The maps drawn by Senate Republicans have largely escaped partisan criticism from Democrats. But before the Senate redistricting committee’s Thursday vote, some groups criticized the drafts because they said they did not treat non-English speakers and racial minorities as fairly as they should have.

“We really appreciate the work you have done and we can see there have been efforts to comply with the law, but we are in a position where we think more should be done,” said Cecile Scoon, president of the League of Women Voters of Florida.

Her group, which was part of a landmark lawsuit in 2012 that overturned Florida congressional and state Senate maps during the last redistricting cycle, has raised concerns that the Legislature did not do a so-called “functional analysis” for Florida’s entire political map. That sort of analysis would take a district-by-district look at which seats should be protected and allow minority voters — most often Black or Latino voters — to elect a candidate of their preference.

Senate map-drawers relied on numbers from the last redistricting cycle to determine minority districts that must be upheld under Florida’s constitution, but the League of Women Voters of Florida argued a new analysis should have been done because of the state’s population growth.

Steven Mangual, with the advocacy group LatinoJusticePRLDEF, also testified before the committee that the Senate maps “dilute” the Latino vote, which has grown by 34 percent in Florida since 2010. The Senate maintains four congressional districts, mostly in South Florida, that protect Hispanic voters' ability to elect a candidate of their choosing, but Mangual says the status quo is not enough because of the surge in Florida’s Hispanic population.

He pointed specifically to a new congressional seat drawn in central Florida that is the result of Florida’s continued population growth. The region has seen an influx of new Hispanic residents, but the new congressional seat has a nearly 60 percent white voting age population.

“All configurations of the district proposed it as a white majority district,” Mangual told the committee. “Despite the fact that the population growth has overwhelmingly been driven by Latinos.”

Senate Committee on Reapportionment Chair Ray Rodrigues, an Estero Republican who was praised by Democrats for his smooth handling of the process, said the chamber’s map proposals are in compliance with federal law and Fair Districts, a set of anti-gerrymandering provisions in Florida’s constitution that include first-tier protections for racial and language minorities.

“I am 100 percent confident that we are fully compliant with federal requirements, constitutional requirements and state statutory requirements,” Rodrigues told reporters.

His committee also passed a draft rewrite of the Florida Senate maps that would give Republicans 23 seats compared to Democrat’s 17, once again solidifying the GOP’s majority status within the chamber. Historically, Democrats generally have had less resources than the Republican majorities and have failed to hold seats that on paper they should win, meaning that in practice the number of seats on the Florida Senate map for Democrats will be less than 17.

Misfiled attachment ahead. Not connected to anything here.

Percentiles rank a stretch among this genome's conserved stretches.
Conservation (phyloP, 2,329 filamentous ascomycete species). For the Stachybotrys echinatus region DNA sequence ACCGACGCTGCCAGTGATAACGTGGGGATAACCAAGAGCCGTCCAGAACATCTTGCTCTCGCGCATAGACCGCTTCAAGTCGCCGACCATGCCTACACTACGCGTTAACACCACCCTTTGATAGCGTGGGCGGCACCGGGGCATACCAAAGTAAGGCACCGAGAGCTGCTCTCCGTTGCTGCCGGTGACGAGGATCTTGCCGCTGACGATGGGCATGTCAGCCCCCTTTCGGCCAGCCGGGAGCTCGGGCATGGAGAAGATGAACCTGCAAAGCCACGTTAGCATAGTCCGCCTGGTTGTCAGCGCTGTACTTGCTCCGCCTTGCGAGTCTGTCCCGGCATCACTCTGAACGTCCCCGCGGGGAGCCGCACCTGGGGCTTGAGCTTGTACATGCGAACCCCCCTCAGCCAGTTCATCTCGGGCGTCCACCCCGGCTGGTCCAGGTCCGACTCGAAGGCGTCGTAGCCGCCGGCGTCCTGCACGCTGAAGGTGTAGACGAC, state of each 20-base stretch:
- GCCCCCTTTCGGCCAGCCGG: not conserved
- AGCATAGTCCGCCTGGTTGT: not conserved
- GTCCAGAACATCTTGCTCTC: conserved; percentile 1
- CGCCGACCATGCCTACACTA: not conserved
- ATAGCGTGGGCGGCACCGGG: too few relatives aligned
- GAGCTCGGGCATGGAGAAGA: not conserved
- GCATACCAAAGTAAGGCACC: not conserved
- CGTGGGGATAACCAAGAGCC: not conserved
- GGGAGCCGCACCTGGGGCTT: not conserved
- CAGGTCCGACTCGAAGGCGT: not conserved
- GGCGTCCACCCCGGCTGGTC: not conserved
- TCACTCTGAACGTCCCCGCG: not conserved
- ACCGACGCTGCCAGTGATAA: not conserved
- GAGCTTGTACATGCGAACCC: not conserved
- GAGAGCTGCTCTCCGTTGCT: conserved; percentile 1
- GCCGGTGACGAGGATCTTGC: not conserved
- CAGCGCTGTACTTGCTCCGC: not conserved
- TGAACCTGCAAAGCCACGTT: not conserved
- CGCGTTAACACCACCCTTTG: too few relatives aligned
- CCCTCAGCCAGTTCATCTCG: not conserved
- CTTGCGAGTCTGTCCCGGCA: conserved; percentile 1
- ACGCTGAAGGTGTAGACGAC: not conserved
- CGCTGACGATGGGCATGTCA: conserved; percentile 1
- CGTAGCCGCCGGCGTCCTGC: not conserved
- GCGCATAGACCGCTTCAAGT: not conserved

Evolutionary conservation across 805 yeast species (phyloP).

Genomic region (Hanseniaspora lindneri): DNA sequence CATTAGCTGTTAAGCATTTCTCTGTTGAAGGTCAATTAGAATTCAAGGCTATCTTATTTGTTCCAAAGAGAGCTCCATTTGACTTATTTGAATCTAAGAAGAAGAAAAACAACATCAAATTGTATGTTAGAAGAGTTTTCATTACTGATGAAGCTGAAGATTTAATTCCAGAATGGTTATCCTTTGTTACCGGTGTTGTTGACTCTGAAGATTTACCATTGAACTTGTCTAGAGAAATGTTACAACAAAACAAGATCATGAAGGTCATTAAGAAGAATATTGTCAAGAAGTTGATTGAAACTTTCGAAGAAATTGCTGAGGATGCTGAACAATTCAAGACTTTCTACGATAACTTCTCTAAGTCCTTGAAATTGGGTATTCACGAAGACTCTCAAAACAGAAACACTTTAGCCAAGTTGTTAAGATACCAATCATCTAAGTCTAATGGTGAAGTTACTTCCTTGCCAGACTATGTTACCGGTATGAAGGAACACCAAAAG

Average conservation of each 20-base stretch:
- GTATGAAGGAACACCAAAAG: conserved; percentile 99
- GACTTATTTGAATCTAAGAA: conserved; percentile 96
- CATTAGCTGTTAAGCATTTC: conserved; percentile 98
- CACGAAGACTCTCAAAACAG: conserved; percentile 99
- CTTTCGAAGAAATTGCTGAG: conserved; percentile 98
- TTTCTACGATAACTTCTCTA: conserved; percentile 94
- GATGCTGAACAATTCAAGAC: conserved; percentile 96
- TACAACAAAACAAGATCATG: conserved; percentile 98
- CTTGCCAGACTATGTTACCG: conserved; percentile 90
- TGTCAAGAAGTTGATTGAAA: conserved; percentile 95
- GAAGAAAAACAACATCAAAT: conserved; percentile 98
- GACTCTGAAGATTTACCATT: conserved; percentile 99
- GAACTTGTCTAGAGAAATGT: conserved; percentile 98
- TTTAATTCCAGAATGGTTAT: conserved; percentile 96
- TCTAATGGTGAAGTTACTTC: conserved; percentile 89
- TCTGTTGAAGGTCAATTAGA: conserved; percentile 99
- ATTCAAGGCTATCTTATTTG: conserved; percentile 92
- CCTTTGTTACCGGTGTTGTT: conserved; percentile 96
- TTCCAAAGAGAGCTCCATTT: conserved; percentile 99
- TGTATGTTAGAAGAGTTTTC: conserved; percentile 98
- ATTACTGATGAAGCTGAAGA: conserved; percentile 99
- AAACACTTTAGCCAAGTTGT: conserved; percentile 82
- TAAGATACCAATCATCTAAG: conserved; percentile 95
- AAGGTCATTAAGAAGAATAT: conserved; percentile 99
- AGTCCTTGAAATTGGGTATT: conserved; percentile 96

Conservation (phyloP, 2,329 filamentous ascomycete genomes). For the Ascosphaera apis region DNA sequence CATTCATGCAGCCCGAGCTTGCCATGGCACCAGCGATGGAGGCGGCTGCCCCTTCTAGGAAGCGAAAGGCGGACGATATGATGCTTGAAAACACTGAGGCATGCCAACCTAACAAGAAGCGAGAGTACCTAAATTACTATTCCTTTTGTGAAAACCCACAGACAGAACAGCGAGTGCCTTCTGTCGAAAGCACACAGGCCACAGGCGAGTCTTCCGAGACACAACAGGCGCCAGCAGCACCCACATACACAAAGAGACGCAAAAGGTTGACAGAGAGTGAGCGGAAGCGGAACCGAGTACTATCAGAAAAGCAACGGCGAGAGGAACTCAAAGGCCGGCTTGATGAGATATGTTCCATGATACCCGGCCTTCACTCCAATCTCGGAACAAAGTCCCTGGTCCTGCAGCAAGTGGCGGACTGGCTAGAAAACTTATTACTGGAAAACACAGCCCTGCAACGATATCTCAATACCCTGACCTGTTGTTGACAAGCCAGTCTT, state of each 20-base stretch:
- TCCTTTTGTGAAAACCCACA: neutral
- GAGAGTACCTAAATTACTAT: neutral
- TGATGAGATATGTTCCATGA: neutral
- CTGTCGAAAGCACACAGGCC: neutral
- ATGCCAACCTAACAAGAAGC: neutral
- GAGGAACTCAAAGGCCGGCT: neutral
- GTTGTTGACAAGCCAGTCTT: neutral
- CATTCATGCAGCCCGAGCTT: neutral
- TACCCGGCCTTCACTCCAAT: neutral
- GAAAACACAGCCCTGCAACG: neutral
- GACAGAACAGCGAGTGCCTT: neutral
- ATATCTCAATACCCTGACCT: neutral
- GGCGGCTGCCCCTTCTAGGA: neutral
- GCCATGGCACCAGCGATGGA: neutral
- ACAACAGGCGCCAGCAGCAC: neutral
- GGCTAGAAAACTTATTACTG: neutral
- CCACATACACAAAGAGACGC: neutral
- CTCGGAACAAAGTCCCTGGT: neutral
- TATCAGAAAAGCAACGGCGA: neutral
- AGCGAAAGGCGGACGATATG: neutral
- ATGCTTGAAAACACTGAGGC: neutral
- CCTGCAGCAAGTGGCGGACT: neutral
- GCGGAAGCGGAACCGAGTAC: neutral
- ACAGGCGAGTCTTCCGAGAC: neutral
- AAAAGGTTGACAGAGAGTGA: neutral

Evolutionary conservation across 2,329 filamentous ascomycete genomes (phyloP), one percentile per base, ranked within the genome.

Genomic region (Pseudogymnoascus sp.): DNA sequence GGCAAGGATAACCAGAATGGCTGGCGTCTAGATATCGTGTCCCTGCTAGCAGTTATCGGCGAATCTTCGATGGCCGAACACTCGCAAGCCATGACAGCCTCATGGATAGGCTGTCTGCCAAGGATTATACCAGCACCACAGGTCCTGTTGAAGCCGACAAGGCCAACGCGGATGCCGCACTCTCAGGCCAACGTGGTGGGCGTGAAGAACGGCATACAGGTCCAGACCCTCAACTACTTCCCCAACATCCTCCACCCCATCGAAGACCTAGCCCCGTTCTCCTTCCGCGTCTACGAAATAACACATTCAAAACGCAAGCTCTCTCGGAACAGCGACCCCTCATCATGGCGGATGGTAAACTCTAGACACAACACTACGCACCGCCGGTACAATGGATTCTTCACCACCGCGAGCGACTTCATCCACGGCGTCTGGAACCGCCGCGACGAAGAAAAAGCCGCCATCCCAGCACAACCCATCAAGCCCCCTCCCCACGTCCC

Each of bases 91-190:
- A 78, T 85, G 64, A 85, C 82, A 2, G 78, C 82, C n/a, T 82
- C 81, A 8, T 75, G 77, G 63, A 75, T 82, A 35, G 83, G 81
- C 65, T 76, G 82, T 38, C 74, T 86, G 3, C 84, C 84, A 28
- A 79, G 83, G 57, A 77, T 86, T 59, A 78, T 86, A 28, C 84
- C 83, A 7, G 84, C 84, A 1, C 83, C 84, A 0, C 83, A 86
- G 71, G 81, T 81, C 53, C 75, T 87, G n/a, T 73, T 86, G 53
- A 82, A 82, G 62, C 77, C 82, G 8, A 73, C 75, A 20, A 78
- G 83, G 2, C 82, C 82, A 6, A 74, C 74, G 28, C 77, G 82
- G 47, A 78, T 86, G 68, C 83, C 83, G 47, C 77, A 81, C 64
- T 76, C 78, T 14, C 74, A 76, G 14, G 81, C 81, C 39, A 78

The maps did get bipartisan support, but a handful of Democrats opposed the plan.

Among those was state Sen. Audrey Gibson, a Black Jacksonville Democrat who said a newly-drawn Senate District 6, which covers the city’s urban core, should have been expanded. An amendment she filed would have “enfranchised” more Black voters by putting them in Senate District 6, which has a significantly higher Black voting age population than the surrounding Senate District 4, which is much whiter.

Her amendment did not pass, and got some attention from Sen. Aaron Bean, a Republican from the region who pushed back against Gibson’s implication the proposed Senate maps could disenfranchise Black voters.

“You use the word disenfranchise. I mean, that’s a powerful word,” Bean said. “That means we have taken away their vote, or somebody has taken away their vote. So, I want you to clarify that, that word disenfranchise.”

Gibson, who currently represents Senate District 6 but is facing term limits, did not waver from her contention that the maps could hurt Black voters.

“In terms of the ability for African Americans to select the candidate of their choice, the map as it currently is leaves several swaths of African American voters outside of the districts,” she said.

Before passing the Florida Senate draft maps, committee members also had to renumber the districts. The number is a key step in the process because it determines whether a district will be assigned a four-year or a two-year term. Each of Florida’s 160 legislative seats are on the ballot after the redistricting process, so staggered terms are selected to make sure that every member of the Legislature is not on the ballot each year moving forward.

Members in districts that are given an even number will not have to run again until 2026, while those with odd numbers will have to run again in 2024, which is considered a disadvantage because they will be on the ballot in two consecutive election cycles.

The numbering was done at random by Bean, a notoriously big personality who Rodrigues informally dubbed the “master of ceremonies,” selecting cards with “odd” or “even” written on them from a bowl during the committee meeting.

“To do this in a committee setting I think is wonderful because not only all of our eyes are upon the drawing of these cards, but all of Florida's eyes,” Bean said before the process began.

The House Redistricting Committee held another workshop Thursday, but did not signal which of its proposals it would send to the floor for final consideration.

House Speaker Chris Sprowls told reporters Tuesday that he expects maps to be on the floor in roughly two weeks.

Gary Fineout contributed to this report.

Capitol Perceptions is compiled weekly during the Florida Legislative Session and distributed to AFC members.